People strive for connection in this debut work of fiction set in Israel and the Middle East: a magically rich collection of stories in the tradition of Michael Chabon, Nicole Krauss, and Nathan Englander.
The poignant, whimsically imaginative stories in Omer Friedlander’s debut transport readers to the narrow limestone alleyways of Jerusalem, the desolate beauty of the Negev Desert, and the sprawling orange groves of Jaffa. Across the sharply drawn borders that divide them, Friedlander’s characters, often outsiders or even outcasts, are haunted by the past, or by the promise of a future that they can see but often cannot reach. A divorced con artist and his young daughter sell empty bottles of “holy” air to credulous tourists; a Lebanese Scheherazade enchants with her nightly tales the three young soldiers occupying a radio station in Beirut; a lonely young boy, obsessed with the bravery of a Polish-Jewish ballerina during the Holocaust, daringly “rooftops” at night, climbing steel cranes in his scuffed sneakers; an Israeli volunteer at a West Bank checkpoint mourns the death of her son, a soldier killed in Gaza.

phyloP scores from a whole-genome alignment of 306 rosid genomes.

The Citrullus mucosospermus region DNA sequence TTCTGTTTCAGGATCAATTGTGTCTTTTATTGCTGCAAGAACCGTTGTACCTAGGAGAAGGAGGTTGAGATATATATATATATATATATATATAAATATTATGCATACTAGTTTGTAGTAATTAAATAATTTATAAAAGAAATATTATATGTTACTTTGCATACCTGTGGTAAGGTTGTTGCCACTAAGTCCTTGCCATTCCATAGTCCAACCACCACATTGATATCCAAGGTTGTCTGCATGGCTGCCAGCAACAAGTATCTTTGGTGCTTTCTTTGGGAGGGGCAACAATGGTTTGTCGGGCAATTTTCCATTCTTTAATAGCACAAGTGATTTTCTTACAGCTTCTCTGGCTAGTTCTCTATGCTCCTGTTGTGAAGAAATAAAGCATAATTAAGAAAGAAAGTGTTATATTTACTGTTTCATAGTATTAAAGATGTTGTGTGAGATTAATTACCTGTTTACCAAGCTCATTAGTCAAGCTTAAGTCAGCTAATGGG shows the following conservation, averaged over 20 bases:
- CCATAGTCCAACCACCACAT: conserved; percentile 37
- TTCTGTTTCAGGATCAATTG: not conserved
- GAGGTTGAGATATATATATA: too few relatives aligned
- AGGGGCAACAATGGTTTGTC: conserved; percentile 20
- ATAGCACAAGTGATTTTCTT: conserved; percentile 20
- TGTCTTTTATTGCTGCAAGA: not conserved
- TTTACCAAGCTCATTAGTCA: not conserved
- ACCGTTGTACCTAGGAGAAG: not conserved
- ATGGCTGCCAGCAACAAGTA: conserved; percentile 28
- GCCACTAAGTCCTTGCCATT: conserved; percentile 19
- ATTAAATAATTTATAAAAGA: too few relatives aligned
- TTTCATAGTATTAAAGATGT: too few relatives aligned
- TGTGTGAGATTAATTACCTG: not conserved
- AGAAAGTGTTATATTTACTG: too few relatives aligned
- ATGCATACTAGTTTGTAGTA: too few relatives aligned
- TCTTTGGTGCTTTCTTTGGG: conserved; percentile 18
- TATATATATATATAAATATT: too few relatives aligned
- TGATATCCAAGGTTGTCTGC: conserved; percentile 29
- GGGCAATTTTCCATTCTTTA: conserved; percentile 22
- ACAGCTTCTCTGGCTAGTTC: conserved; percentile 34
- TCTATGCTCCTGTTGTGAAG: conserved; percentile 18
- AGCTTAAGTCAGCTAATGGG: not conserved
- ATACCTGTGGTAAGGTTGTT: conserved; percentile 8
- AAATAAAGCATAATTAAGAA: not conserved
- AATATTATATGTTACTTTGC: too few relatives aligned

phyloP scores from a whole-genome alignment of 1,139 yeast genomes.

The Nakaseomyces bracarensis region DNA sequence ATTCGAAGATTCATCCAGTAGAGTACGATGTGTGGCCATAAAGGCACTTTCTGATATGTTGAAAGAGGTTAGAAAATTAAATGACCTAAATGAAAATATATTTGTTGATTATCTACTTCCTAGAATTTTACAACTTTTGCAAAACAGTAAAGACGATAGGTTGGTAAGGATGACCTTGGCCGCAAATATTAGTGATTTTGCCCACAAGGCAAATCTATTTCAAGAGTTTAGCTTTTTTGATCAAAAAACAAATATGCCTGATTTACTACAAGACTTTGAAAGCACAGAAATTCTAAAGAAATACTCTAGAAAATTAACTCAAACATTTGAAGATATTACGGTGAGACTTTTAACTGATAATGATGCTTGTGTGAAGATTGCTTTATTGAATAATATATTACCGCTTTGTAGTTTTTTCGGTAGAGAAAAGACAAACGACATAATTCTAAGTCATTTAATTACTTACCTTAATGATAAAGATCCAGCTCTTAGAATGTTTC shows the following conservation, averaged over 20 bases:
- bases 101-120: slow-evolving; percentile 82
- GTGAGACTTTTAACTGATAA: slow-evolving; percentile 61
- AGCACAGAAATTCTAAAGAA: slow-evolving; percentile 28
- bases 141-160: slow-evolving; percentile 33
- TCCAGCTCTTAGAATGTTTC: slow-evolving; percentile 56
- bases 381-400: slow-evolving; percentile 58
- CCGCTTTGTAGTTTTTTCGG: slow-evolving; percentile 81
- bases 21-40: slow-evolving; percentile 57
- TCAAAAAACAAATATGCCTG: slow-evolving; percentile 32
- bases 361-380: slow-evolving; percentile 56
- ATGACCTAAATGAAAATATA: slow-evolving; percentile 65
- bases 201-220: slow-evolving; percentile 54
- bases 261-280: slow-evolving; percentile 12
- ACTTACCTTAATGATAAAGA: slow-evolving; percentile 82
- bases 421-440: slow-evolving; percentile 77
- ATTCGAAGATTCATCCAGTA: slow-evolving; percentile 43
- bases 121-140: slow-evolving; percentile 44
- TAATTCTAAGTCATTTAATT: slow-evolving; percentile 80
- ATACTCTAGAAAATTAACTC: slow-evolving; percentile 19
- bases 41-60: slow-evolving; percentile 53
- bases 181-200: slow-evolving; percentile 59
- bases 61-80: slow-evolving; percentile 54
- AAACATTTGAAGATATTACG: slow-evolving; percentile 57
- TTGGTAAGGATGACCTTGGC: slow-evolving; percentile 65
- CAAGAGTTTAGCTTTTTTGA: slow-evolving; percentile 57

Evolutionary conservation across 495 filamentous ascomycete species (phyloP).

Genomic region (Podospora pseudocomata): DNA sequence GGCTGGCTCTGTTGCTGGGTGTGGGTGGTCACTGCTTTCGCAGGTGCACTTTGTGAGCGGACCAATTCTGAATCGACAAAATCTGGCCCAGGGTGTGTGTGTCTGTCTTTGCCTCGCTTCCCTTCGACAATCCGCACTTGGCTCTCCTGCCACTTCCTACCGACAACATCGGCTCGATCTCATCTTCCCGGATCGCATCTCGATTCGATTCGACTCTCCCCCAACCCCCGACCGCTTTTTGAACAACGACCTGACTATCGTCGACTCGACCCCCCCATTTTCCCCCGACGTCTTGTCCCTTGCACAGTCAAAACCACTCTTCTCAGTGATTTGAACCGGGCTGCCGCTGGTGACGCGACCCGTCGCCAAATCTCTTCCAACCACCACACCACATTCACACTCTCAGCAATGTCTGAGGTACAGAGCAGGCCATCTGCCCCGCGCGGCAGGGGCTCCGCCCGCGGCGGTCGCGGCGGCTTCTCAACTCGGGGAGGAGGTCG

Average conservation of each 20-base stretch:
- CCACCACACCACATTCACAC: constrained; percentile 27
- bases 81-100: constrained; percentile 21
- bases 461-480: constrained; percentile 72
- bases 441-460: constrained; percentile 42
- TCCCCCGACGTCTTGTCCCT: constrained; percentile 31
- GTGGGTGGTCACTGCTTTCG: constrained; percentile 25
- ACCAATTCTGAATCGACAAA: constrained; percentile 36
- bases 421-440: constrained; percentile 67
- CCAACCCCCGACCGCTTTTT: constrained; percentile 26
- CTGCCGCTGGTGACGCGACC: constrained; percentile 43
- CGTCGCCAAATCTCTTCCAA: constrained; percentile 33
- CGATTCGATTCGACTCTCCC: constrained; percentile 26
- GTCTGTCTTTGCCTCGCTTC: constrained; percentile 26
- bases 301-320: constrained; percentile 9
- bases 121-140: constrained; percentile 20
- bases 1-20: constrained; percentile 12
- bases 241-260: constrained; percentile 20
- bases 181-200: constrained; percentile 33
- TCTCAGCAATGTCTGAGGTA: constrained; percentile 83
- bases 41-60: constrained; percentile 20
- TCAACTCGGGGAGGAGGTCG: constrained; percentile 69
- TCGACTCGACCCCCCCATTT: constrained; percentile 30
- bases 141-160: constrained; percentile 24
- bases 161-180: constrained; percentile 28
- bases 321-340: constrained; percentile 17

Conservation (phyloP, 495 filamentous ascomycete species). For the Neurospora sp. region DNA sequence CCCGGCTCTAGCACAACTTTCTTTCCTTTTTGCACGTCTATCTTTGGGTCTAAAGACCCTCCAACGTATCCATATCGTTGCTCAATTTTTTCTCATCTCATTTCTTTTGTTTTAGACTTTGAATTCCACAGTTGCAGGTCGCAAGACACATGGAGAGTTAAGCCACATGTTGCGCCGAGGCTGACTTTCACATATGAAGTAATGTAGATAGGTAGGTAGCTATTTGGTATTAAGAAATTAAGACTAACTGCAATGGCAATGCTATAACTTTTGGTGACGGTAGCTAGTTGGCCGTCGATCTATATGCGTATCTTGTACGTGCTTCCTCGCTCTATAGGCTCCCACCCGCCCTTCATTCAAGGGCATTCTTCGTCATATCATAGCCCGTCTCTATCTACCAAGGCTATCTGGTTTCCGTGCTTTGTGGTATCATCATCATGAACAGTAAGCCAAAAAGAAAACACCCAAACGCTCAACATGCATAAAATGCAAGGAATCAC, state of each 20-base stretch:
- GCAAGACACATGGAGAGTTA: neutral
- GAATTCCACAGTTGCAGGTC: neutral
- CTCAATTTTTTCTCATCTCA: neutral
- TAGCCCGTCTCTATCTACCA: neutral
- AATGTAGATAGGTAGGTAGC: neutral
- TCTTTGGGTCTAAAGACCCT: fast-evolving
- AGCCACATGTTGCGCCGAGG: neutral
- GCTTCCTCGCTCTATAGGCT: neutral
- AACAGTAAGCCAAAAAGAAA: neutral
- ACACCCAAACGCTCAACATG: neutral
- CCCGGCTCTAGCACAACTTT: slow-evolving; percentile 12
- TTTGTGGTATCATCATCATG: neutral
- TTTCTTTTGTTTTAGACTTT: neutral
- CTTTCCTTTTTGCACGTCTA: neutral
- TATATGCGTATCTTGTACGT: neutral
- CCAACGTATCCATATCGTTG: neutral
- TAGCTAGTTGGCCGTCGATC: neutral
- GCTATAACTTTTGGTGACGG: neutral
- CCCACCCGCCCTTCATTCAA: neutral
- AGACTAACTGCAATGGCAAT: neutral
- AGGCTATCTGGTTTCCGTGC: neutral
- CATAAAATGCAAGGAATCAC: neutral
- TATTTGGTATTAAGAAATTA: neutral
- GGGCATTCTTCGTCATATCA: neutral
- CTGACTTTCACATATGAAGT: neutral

In The Man Who Sold Air in the Holy Land, moments of fragile intimacy mix with comedy and notes of the absurd; these are fairy tales turned on their heads by the stakes of real life. These stories are the literary equivalent of Chagall’s brushstrokes, offering enchantment as they take you somewhere far away yet achingly near, revealing the shared humanity that transcends physical, political, and religious boundaries, with a universal appeal to the heart.